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Boston Area Gleaners Inc.

 240 Beaver Street #212
 Waltham, MA 02452
[P] (781) 894-3212
[F] --
Laurie Caldwell
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 Printable Profile (Summary / Full)
EIN 30-0434755

LAST UPDATED: 12/14/2018
Organization DBA --
Former Names Boston Area Farm Gleaning Project (2004)
Organization received a competitive grant from the Boston Foundation in the past five years No


Mission StatementMORE »

We are dedicated to rescuing surplus farm crops for people in need.  We deliver high quality, local produce to pantries and meal programs by working closely with local farmers who donate their surplus, and mobilizing volunteer labor to harvest what would otherwise be plowed under. Our goal is to build a reliable and sustainable surplus supply chain from local farms to our most vulnerable community members.

Mission Statement

We are dedicated to rescuing surplus farm crops for people in need.  We deliver high quality, local produce to pantries and meal programs by working closely with local farmers who donate their surplus, and mobilizing volunteer labor to harvest what would otherwise be plowed under. Our goal is to build a reliable and sustainable surplus supply chain from local farms to our most vulnerable community members.

FinancialsMORE »

Fiscal Year Apr 01, 2018 to Mar 31, 2019
Projected Income $758,130.00
Projected Expense $779,742.00

ProgramsMORE »

  • Distribution
  • Gleaning

Revenue vs. Expense ($000s)

Expense Breakdown 2016 (%)

Expense Breakdown 2015 (%)

Expense Breakdown 2014 (%)

For more details regarding the organization's financial information, select the financial tab and review available comments.


Mission Statement

We are dedicated to rescuing surplus farm crops for people in need.  We deliver high quality, local produce to pantries and meal programs by working closely with local farmers who donate their surplus, and mobilizing volunteer labor to harvest what would otherwise be plowed under. Our goal is to build a reliable and sustainable surplus supply chain from local farms to our most vulnerable community members.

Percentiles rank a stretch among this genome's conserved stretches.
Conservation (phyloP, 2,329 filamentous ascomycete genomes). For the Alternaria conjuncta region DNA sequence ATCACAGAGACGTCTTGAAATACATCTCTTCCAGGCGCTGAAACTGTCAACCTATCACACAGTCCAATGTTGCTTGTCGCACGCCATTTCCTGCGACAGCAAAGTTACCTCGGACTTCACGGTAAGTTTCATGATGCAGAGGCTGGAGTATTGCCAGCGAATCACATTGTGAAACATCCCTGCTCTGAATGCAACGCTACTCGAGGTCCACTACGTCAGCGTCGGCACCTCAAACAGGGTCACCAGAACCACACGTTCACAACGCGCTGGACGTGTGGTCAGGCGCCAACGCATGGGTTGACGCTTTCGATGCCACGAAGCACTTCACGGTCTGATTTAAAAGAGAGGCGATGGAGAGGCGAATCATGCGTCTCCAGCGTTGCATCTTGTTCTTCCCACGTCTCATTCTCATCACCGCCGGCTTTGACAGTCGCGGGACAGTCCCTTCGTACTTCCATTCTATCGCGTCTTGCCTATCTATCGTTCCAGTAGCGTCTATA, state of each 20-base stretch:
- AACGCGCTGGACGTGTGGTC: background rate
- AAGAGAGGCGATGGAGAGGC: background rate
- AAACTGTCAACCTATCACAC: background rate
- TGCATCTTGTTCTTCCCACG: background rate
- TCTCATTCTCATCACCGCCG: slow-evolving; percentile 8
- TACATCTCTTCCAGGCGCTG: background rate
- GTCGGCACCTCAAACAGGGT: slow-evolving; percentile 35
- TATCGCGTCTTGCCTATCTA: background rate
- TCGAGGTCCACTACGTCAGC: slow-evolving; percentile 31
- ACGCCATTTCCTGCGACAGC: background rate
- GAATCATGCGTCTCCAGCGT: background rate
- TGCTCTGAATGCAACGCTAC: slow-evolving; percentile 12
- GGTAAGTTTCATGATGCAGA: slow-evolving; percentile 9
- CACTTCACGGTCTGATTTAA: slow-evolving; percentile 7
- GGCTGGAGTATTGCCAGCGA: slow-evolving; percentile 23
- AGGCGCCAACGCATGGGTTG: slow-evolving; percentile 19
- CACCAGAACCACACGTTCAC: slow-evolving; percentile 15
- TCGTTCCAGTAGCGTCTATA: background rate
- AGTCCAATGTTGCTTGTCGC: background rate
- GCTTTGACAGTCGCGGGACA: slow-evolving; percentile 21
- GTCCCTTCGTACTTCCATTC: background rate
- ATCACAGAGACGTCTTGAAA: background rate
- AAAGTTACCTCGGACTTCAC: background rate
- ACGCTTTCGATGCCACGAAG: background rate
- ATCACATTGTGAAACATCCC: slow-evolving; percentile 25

Background Statement

Gleaning is a practice in which farmers allow public access to crops in their fields for the benefit of community members who cannot afford to purchase farm-fresh food.  In ancient times, biblical laws mandated that farmers facilitate accessibility to their crops by leaving the corners of their fields unharvested and available for the poor to glean.  In modern times, gleaning is provided as a service to farmers who are interested in donating their surplus crops to people in need, and to reduce the food waste that results from modern production methods.

Boston Area Gleaners, Inc. (BAG) rescues surplus crops in order to simultaneously combat hunger and food waste—two problems endemic to our modern food system.  By mobilizing volunteers on short notice to glean surplus crops from local farms, each year we are able to provide hundreds of thousands of pounds of high quality, healthy fruits and vegetables for food-insecure individuals and families in eastern Massachusetts.
Boston Area Gleaners began in 2004.  The grassroots group of a handful of local volunteers worked with a few local farms to glean 8,240 pounds of crops.  In 2007, BAG was incorporated as a non-profit.  In 2010, BAG hired its first employee (our current executive director).  By 2016, we increased our gleaning yields to 421,167 pounds of fruits and vegetables from 51 farms, growing our organizational carrying capacity by nearly 4,500%.  To this day, we remain the only organization in the region that operates a reliable farm gleaning service, which enables farmers to donate the fruits of their labor to feed their neighbors in need.

Since our inception, we have developed partnerships with over 70 farms and more than 2,000 volunteers who, along with BAG staff gleaners, have captured over 1,250,000 pounds of surplus produce.  This amounts to over 5 million four-ounce servings of fresh, locally grown fruits and vegetables that would otherwise have never been harvested.  To distribute this fresh food, we have built partnerships with a growing number of charitable food agencies in the Greater Boston area, including three distribution partners (Greater Boston Food Bank, Food For Free, and Merrimack Valley Food Bank), for a combined distributive reach to over 500 food pantries and meal programs in the region.  In addition, BAG supplies to a growing number of organizations that are creating new business models that provide access to high quality food in low-income communities, such as Daily Table.